by Ada Milenkovic Brown
When Dahlia got out of Junior's truck in front of the three story house, the first
thing she noticed was the face in the leaves. The stone carving jutted out from the
center of a rock terrace, a carving of a man's face with a leaf beard, his eyes
peeking out from more leaves all round them, as if the leaves had wound together
as they grew and that had somehow made a man. For just a minute, she tried to
make it out that it was Garner's face. But of course it wasn't.
A mess of flowers, mostly red and yellow, surrounded the terrace along with a
rock garden, with here and there a weed in amongst the rocks. Garner could have
told her the names of the flowers. But Garner had been gone five years now.
Junior waved and drove off, his riding mower rattling a little on top of the flatbed.
Dahlia straightened her tote bag and looked again at the garden with the face
watching her cross up toward the house. If Garner or even Junior had care of it,
they'd have made sure the yard was better weeded.
A lady with wispy silver hair and a bright yellow sun dress stood nervously beside
the front door. She cleared her throat, so Dahlia looked at her.
"Are you Mrs. Meeks?" the lady said to Dahlia. She talked like she came from up
"Most folks call me Dahlia." Which was true about white folks anyway, at least
the older ones. The younger ones had been calling her Miz Dahlia, just like
everyone else, ever since Civil Rights had made its way east of Wilson. But she
felt it wasn't her place to tell anyone to call her Miz.
"The kitchen's this way." The lady smiled like she was having her picture made.
It often seemed to make Northern ladies a little nervous to have hired Dahlia to
cook. But they didn't really have no choice about that. Dahlia was the best cook
in the county.
The lady said, "I did tell you, didn't I, my tea is at one p.m. tomorrow?"
"That's fine. I'll be baking the cakes today, and then tomorrow morning I'll come
back to fix the sandwiches and the shrimp." Dahlia followed the lady through the
living room, winding past two over-stuffed sofas decorated with vines and big
flowers. The pattern was echoed in a border that ran just below the ceiling. It was
funny about the white folks Dahlia worked for, how a lot of their houses looked
alike. The rooms were too big and the furniture too far apart -- like they never
wanted to sit close and be friendly. No way to even sit outside at all except fenced
in by a swimming pool. Swimming pools didn't set with Dahlia. Drown you if
you weren't careful.
Their shoes tapped along the oak floors into the kitchen. Dahlia opened her tote
bag and pulled out a faded calico apron and put it on.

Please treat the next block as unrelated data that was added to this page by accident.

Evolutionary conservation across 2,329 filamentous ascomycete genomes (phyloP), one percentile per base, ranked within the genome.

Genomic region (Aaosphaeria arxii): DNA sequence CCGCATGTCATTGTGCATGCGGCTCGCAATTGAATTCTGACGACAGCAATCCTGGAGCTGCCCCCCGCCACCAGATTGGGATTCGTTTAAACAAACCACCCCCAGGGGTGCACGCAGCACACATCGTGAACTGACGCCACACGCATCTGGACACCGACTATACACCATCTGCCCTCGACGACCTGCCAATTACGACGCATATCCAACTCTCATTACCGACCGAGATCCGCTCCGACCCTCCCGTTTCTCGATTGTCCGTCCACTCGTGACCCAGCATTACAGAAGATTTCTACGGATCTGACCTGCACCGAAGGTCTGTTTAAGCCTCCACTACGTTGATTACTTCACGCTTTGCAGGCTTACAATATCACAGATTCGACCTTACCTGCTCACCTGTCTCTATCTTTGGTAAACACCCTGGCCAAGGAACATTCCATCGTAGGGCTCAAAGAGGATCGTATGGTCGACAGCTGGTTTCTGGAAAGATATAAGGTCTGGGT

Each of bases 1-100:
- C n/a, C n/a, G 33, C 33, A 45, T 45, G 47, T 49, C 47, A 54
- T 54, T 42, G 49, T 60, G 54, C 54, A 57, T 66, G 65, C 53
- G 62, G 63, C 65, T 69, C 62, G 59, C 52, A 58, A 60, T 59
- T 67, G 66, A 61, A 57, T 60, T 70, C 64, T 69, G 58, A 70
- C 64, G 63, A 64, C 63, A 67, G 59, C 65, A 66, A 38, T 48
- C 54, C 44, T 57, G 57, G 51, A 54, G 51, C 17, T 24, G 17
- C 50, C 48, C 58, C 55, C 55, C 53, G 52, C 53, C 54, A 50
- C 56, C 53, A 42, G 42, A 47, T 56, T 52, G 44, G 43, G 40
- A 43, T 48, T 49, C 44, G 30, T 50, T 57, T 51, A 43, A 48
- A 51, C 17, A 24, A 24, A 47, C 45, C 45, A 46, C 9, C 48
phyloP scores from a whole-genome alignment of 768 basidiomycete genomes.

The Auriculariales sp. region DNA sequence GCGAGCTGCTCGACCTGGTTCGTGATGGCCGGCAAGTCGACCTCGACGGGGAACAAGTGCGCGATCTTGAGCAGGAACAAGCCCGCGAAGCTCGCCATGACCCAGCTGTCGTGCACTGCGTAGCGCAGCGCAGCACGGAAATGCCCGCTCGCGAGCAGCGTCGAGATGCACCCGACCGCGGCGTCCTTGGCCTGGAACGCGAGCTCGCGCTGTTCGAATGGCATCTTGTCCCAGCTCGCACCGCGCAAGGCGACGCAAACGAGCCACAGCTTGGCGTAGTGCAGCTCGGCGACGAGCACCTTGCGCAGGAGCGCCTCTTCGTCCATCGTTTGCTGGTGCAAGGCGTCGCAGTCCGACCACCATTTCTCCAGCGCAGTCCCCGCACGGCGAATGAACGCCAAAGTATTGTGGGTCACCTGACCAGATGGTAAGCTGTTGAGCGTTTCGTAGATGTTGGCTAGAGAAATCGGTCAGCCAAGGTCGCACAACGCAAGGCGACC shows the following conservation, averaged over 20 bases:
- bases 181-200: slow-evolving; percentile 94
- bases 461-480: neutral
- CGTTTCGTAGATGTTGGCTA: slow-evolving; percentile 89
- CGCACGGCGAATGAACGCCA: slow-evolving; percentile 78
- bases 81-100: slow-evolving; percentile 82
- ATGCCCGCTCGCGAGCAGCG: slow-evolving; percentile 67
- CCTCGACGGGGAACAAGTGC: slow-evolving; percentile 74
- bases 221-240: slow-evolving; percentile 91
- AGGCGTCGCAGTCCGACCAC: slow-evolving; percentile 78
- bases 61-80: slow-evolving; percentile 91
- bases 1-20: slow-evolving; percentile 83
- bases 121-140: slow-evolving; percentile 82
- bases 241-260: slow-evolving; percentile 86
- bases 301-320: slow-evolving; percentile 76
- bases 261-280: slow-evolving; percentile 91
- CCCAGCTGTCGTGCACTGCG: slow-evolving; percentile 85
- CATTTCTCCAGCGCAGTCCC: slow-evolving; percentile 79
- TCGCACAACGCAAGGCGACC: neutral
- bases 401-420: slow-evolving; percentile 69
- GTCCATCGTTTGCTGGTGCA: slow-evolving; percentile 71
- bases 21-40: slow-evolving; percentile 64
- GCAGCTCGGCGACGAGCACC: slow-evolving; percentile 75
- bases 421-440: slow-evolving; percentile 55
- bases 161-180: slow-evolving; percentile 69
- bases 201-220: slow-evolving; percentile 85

The lady -- Miz Torrance, Dahlia recollected finally -- pointed out canisters of
flour, sugar, and cocoa. Then the pans and the bowls on shelves. "I think I've got
everything you mentioned on the phone."
Dahlia nodded. "I'll get to work then. Oh, and Miz Torrance? Tomorrow my
son's landscaping over by Chocowinity. So I'll need you to come pick me up. As
I don't drive."
Miz Torrance blushed a little. "Of course. Could you write down directions?"
Dahlia handed her a piece of paper where Junior had done just that.
"The second stoplight -- is that what this says?" Miz Torrance stuck the paper
out to Dahlia.
Dahlia told her she didn't have her reading glasses, but yes, if she was talking
about downtown Grimesland, you turned at the second stoplight, which was
Beauford Street. Dahlia edged toward the refrigerator and hoped Miz Torrence
had no more questions about Junior's note, or at least not enough questions to
figure out that Dahlia couldn't read good. But Miz Torrance just smiled weakly
and backed away. So Dahlia paid her no more mind, but washed her hands and set
the butter out to soften.
When she got to running the mixer, two pairs of feet pattered in behind her.
"What are you making?" This was a tow-headed boy about five.
Dahlia ticked it off on her fingers. "Caramel cake, coconut cake, and dirt cake."
The last was for the children.
"Dirt cake! Yuck!"
On Dahlia's right was the girl, who was taller, but looked just like the boy except
with dark braids. She clicked her tongue at her brother. "It's chocolate."
"That's right. See? Gonna crush these cookies for dirt." Dahlia held up a
package of oreos. "And put in candy worms."
"Gummi worms," the girl corrected her.
"Cool." The brother ran to another room where soon a TV was coughing out
explosions and foolish music.
The sister got on tiptoe and set her head on folded arms on the counter beside the
cake bowl. "Sometimes I think he's developmentally delayed." She pronounced it
Dirt cake brought Dahlia back to thinking about Garner. Dirt was his element.